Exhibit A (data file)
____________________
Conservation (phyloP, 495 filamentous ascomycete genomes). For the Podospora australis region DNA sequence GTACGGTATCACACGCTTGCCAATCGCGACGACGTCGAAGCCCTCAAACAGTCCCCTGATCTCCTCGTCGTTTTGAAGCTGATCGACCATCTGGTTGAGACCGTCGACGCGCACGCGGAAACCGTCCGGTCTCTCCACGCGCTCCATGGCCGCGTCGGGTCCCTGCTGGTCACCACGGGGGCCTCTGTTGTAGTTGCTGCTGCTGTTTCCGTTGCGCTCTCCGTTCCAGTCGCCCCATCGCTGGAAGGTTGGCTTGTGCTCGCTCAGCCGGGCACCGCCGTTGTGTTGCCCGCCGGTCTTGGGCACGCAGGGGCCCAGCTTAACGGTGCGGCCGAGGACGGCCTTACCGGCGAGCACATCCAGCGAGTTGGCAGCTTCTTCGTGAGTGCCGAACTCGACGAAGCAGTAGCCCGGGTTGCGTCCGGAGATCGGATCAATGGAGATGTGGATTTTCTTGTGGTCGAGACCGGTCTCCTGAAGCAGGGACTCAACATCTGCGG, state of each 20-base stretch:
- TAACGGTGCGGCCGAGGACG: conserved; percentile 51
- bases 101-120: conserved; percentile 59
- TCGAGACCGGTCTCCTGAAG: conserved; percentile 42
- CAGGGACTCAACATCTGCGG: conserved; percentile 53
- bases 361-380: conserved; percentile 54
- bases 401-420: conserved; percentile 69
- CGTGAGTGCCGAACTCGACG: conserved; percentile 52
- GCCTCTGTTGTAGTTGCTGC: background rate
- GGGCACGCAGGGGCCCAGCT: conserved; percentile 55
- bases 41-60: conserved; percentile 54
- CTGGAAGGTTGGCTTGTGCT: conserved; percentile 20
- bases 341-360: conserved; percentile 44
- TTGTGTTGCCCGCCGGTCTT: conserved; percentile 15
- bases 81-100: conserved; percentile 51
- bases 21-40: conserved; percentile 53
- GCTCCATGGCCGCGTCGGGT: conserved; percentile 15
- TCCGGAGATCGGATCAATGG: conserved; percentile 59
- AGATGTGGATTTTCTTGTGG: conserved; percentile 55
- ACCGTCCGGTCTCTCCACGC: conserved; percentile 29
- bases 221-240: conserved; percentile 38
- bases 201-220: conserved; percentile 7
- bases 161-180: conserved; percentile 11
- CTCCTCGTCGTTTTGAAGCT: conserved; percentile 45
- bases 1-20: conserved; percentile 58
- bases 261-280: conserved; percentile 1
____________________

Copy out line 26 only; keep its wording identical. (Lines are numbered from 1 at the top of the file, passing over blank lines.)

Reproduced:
- bases 261-280: conserved; percentile 1